Management has been hounding us nurses at my hospital for patient satisfaction, making money, saving money...etc. The turn over has been tremendous after management started giving write ups and eagerly firing people. Sometimes I feel like the last nurse left on my unit! I look around and everyone is new or a traveler. Basically we are not part of a union and things keep getting worse. We are not even getting raises this year. So, I decided to try for this prison job.

    Does anyone know from experience if working in a prison is a bad idea or a great career choice?
    I started out at a hospital and within six months was sick and tired of hearing about customer satisfaction ratings!! I worked nights and was on my feet all night long but never seemed to be enough to DON, etc, so I decided to do prn at the prison. Of course working with inmates is kinda my "comfort zone" since I have experience with it. Within the first month my prn nursing job at the prison turned into fulltime and I completely dreaded returning to work at the hospital.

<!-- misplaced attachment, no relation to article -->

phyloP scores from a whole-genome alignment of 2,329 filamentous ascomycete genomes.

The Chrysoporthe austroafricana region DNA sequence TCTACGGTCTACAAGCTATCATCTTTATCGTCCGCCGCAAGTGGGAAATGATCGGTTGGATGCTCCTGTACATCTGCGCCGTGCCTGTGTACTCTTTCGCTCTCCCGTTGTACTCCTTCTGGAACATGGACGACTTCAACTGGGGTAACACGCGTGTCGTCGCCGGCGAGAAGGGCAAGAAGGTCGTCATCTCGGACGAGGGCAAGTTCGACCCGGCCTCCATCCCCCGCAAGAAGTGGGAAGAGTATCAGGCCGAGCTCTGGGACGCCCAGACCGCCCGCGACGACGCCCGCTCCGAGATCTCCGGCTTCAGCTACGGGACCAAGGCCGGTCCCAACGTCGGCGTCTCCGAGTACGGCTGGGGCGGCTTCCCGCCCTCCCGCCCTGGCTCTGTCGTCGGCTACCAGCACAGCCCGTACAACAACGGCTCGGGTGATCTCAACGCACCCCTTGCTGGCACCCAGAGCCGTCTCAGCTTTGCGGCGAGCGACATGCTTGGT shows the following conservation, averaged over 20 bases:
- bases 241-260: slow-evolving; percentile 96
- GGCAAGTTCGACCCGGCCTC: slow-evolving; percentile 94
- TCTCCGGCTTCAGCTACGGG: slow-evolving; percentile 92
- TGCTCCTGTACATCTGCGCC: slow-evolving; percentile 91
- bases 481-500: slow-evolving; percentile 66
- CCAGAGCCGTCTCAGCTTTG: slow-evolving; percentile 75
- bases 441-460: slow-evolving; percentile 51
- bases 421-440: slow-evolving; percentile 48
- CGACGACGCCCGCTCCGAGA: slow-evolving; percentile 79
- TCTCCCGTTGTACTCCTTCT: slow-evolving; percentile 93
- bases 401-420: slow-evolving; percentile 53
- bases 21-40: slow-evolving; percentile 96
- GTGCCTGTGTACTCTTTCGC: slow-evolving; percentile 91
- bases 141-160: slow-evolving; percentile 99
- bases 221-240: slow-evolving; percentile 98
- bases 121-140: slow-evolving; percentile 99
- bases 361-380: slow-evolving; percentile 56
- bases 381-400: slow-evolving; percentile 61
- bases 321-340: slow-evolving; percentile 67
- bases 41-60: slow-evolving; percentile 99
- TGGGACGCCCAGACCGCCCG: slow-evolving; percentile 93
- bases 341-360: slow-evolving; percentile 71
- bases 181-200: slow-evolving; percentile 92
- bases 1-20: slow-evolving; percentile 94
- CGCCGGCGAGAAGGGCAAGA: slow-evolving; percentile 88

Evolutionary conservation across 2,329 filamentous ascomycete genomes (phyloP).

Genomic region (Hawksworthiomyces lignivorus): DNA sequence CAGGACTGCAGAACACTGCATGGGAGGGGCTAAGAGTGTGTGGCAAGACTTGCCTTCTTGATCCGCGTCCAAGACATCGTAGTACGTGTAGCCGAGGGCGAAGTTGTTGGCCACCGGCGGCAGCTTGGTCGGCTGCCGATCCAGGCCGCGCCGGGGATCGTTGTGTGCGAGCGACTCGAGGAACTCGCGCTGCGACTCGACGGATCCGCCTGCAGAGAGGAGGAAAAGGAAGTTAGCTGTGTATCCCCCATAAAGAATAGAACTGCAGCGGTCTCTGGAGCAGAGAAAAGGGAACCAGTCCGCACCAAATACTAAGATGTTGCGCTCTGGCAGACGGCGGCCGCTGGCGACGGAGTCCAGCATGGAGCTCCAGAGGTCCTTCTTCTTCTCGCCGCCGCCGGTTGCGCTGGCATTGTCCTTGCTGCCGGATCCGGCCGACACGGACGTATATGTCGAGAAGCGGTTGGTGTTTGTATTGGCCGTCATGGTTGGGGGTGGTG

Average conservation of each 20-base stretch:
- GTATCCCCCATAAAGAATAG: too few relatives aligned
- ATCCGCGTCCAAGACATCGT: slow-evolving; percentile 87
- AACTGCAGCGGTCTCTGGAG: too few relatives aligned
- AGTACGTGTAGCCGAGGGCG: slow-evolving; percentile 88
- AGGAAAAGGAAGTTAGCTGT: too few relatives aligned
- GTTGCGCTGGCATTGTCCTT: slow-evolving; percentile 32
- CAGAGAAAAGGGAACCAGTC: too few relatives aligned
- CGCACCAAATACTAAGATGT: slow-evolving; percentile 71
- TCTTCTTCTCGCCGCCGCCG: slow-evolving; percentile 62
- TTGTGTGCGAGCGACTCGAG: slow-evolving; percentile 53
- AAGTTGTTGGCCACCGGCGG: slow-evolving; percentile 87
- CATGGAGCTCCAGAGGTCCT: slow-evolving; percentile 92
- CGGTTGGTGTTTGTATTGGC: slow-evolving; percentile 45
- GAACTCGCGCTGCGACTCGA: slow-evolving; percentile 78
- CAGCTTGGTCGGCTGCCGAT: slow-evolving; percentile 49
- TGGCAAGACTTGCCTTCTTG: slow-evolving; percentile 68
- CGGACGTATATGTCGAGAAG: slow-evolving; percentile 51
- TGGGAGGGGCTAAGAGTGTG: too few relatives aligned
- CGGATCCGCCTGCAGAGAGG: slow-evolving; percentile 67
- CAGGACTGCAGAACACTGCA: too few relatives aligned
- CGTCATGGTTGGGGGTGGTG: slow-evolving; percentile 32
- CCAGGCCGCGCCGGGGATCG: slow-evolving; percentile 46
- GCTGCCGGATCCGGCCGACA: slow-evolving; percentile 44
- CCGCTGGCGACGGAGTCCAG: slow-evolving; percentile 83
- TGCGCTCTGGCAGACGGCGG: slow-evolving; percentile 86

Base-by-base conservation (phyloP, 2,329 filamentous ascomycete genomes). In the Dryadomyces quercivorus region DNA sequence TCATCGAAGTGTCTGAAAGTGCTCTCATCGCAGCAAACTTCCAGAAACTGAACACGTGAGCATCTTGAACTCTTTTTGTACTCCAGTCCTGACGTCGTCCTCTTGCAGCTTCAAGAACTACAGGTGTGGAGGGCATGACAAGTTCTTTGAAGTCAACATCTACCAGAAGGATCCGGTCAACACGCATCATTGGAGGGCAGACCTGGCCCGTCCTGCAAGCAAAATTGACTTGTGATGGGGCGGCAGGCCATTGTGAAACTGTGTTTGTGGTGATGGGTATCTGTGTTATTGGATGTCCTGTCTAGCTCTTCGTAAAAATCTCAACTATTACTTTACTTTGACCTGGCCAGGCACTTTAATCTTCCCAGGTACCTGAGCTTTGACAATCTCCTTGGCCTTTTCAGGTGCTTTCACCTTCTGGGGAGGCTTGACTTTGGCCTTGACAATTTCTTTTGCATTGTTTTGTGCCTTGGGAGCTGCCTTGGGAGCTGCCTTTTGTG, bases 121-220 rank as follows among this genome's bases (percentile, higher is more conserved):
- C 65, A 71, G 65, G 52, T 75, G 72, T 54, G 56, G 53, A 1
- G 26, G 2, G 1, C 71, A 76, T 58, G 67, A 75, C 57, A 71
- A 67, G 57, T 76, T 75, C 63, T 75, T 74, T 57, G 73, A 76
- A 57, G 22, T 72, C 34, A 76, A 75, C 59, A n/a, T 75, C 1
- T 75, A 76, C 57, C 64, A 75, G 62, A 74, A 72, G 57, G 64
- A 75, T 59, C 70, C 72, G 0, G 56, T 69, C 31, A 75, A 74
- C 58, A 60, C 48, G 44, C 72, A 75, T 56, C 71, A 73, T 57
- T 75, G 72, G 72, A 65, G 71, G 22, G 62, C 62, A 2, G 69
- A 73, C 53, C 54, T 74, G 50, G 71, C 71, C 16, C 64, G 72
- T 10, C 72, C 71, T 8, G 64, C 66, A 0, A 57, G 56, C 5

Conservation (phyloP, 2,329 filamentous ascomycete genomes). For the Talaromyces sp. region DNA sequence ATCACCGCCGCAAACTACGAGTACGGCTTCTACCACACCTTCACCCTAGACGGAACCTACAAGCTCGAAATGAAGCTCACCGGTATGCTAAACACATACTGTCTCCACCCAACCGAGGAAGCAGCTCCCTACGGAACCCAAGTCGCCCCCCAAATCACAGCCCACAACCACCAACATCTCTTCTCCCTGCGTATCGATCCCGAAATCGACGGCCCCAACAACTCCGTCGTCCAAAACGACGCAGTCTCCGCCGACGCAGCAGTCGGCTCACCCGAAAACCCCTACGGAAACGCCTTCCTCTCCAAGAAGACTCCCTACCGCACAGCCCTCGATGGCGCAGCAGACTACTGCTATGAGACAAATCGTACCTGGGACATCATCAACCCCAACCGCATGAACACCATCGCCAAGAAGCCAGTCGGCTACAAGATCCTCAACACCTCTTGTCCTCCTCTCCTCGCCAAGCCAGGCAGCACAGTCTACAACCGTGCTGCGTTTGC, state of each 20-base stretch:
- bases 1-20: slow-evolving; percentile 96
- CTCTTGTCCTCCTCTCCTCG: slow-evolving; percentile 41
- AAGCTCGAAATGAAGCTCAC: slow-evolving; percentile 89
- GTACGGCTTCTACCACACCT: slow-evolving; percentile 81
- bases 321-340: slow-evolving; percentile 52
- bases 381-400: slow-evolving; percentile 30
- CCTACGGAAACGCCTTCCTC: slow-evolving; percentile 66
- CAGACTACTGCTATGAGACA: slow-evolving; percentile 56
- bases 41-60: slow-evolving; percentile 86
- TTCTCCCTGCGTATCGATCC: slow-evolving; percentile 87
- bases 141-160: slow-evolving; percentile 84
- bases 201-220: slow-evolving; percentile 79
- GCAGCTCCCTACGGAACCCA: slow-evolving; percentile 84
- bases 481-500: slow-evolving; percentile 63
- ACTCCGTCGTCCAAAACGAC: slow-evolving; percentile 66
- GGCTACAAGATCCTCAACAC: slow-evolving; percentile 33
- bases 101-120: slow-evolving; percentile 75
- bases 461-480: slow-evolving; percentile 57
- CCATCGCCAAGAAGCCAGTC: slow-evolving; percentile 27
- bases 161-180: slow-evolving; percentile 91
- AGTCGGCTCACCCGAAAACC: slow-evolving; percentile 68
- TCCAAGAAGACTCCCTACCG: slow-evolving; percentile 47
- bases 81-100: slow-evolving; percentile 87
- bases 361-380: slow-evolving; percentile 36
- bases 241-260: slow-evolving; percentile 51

Money wise, the hospital was better paying but I wouldn't trade money for that type of work ever again! At the prison we deal with mass amounts of chronic illness: AIDS/HIV, hepatitis, dialysis pts, TB, MRSA, etc. I have learned to triage better and weed out the BS vs. true emergencies. The only time I ve ever been assaulted was at the hospital not at the prison.
    The prison is a relief compared to the hospital environment. Give it a try, worse case scenario, you don't enjoy it and go back to the hospital.
    CoffeeGeekRN, janice_c67, and DesertRN2 like this.
  8. 0
    Don't know which state your from. I worked in 3 prisons in CA. The pay starts at $8,000- with good benefits and PERS retirement. Guaranteed hrs. you don't get sent home for a low census/acuity. However there is mandated OT work per union contract. Some prisons have in patient hospitals, other clinics. For example vacaville California medical facility has an ER (TTA triage tx area), B-1 urgent care huge insuline line. Hospice, Medsurg flr, in pt. longterm care etc.